adventure Archives

  1. Interview with Advocate Cycles Founder Tim Krueger →

    The talk surrounding the new mountain bike company, Advocate Cycles, has a theme that Tim’s goal is to build a honest company from the very start, with a focus on quality and not quantity. His business model will certainly be a challenge, but it seems like he has the background to give it an honest attempt.

    What was a bit surprising was the business model that the aptly named Advocate Cycles would use. Taking advantage of a specific set of rules valid in his home state of Minnesota, Tim and his wife and business partner Odia started a Special Benefits Corporation. The goal? To donate 100% of their after-tax profits to bicycling related advocacy non-profit organizations.

    This article is one of the most detailed conversations with Tim I have read yet. I have wanted to get my hands on their Hayduke hardtail mountain bike since I first read about it over at Dirt Rag, but now I want one even more.

    Make sure to check out their Indiegogo campaign. There are still some Advocate Haydukes left for early bidders at $1999 — considerably less than the expected list price of $2650!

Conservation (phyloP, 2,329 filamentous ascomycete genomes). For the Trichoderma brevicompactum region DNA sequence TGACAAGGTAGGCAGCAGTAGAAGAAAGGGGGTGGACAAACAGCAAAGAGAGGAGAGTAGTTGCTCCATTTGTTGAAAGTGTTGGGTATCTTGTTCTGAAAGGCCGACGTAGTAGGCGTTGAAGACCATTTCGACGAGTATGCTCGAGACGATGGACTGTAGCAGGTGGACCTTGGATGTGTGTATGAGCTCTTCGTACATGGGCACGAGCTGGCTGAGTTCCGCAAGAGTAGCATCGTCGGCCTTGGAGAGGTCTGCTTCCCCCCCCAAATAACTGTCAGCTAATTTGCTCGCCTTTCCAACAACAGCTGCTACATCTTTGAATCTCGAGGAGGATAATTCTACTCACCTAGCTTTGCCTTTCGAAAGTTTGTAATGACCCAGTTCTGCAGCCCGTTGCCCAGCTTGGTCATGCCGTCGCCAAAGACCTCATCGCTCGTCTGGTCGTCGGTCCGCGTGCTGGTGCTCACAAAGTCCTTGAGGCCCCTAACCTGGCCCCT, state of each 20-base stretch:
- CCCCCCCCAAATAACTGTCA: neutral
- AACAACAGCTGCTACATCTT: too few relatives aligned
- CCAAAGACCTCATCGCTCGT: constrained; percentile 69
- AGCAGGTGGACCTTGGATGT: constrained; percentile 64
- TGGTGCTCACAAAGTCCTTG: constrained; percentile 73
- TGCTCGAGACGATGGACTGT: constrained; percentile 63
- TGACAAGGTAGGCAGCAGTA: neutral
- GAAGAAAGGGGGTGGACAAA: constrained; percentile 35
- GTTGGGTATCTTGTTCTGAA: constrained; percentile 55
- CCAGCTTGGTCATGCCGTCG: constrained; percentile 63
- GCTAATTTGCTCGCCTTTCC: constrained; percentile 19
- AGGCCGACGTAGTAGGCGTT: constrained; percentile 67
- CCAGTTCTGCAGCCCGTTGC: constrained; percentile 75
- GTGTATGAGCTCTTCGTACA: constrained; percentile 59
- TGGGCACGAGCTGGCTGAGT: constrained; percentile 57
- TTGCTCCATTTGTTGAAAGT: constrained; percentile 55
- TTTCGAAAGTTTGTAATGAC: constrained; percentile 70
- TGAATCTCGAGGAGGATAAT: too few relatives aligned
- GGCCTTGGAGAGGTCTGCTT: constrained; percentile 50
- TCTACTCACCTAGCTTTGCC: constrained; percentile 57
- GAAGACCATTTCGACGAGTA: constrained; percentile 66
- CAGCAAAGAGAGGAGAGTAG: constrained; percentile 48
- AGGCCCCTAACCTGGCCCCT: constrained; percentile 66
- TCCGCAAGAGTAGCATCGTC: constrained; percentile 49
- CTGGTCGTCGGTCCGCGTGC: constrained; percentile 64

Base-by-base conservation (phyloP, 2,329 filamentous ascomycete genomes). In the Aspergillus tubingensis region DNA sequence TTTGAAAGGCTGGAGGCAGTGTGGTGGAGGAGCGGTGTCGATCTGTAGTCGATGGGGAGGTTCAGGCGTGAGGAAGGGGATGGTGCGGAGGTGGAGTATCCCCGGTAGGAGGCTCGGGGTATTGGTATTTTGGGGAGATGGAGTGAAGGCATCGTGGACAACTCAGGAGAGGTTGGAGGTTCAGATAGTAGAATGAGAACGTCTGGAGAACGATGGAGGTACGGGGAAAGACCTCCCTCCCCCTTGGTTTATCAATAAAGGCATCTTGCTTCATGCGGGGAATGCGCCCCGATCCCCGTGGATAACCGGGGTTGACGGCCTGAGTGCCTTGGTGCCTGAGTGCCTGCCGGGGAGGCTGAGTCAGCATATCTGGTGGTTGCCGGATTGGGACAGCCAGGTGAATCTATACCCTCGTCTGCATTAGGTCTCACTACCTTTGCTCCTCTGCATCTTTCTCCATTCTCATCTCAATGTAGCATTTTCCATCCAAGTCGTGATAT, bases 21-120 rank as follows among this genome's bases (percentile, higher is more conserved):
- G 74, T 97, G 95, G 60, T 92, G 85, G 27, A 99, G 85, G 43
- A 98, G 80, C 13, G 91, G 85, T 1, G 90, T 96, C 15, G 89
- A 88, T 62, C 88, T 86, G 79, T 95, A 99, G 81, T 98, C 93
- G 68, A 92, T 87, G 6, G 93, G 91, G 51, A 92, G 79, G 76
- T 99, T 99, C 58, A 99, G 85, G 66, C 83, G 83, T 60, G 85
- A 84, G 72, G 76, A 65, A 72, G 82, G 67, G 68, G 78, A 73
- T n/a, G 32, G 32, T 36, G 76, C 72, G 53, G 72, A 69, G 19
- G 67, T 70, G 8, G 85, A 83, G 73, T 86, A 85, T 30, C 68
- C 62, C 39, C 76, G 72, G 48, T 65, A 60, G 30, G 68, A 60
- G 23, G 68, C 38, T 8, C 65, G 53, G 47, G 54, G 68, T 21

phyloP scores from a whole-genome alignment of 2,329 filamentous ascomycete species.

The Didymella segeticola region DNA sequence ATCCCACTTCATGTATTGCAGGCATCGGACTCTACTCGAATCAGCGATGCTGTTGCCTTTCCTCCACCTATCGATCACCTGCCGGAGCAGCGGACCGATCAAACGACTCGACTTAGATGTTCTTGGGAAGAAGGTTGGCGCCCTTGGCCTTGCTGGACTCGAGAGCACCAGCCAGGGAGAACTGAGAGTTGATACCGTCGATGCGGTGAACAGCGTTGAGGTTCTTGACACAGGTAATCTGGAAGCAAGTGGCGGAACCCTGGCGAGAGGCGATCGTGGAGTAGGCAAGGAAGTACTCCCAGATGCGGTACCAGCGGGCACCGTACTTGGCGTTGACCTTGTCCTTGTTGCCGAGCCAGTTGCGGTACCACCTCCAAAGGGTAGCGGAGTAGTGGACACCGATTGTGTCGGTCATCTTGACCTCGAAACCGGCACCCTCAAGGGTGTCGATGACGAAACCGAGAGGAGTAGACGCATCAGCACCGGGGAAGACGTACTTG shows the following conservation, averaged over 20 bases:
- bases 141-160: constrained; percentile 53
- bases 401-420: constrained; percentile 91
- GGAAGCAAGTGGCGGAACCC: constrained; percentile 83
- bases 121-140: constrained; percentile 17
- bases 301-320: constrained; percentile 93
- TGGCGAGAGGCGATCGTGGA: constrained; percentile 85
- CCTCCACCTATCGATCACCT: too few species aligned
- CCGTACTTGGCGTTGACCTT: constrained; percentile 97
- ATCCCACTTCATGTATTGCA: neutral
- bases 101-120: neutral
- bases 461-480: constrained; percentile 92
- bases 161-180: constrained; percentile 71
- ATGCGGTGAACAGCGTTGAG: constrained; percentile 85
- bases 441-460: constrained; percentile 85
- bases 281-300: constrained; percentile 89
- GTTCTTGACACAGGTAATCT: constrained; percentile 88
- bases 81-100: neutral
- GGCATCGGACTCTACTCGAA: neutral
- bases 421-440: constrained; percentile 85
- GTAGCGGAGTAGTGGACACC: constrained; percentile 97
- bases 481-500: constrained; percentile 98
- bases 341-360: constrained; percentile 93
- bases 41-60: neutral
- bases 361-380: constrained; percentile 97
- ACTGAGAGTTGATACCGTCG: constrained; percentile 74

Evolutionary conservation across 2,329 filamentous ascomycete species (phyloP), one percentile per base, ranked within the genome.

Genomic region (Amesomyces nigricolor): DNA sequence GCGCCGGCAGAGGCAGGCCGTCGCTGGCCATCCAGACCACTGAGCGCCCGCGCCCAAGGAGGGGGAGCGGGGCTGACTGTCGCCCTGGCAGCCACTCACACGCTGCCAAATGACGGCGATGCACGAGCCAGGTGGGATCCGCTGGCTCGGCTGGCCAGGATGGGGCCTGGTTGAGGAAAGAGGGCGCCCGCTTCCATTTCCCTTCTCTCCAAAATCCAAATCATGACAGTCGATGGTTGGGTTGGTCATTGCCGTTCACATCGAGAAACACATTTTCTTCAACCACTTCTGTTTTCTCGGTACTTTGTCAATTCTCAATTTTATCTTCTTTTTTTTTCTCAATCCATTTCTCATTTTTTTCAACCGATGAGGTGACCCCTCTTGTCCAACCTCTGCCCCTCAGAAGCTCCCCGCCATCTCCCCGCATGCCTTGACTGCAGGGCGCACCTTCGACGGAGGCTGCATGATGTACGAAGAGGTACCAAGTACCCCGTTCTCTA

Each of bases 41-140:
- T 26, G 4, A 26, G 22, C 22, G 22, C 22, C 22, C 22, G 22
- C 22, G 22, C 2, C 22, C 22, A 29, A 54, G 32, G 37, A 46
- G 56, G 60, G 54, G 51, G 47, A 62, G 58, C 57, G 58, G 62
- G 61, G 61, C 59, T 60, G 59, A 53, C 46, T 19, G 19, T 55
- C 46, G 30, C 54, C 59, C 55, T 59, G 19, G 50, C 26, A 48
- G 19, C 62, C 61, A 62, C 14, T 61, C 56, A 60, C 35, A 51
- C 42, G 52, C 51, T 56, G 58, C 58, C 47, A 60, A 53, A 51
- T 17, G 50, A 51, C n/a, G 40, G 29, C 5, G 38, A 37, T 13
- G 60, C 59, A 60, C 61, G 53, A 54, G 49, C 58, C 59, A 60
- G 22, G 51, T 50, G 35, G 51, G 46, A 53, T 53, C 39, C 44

2. Five More Peaks: The Dix Range

    Last weekend I made another trek to the Adirondacks, this time to conquer the five High Peaks in the Dix Range, all of which are attainable on a single day hike. In order of my summits, they were:

    • Macomb Mountain, 4405 ft (5/46)
    • South Dix, 4060 ft (6/46)
    • Grace, 4012 ft (7/46)
    • Hough Peak, 4400 ft (8/46)
    • Dix Mountain, 4857 ft (9/46)

    My hike began at the the Elk Lake trailhead, where — (at around 6:15 in the morning!) — I was able to squeeze the Patriot in at the end of a row of cars, giving me a legal parking spot without worry of being towed. It seems you just can’t get to this place early enough.

    As I learned on my last Adirondacks adventure, encountering hikers along the way is a nice way to gain information about what lies ahead. In the case of this hike, I was trying to determine the most reasonable route down Dix Mountain. The consensus seemed to be to take the trail West of Buck-horn, after reaching Dix. This avoided the longer Hunter Pass trail on the North-side of Dix, and was allegedly a shorter route back to the trailhead.

    I met a few groups of hikers along the way, and found that occasional small conversation during the hike is almost necessary at times. This was especially true of the last three miles, where I couldn’t decide if exhaustion was worse than my sore feet and knees. Needless to say, I am out of the woods again. With nine of the 46 High Peaks under my belt, I’m looking forward to the next journey North.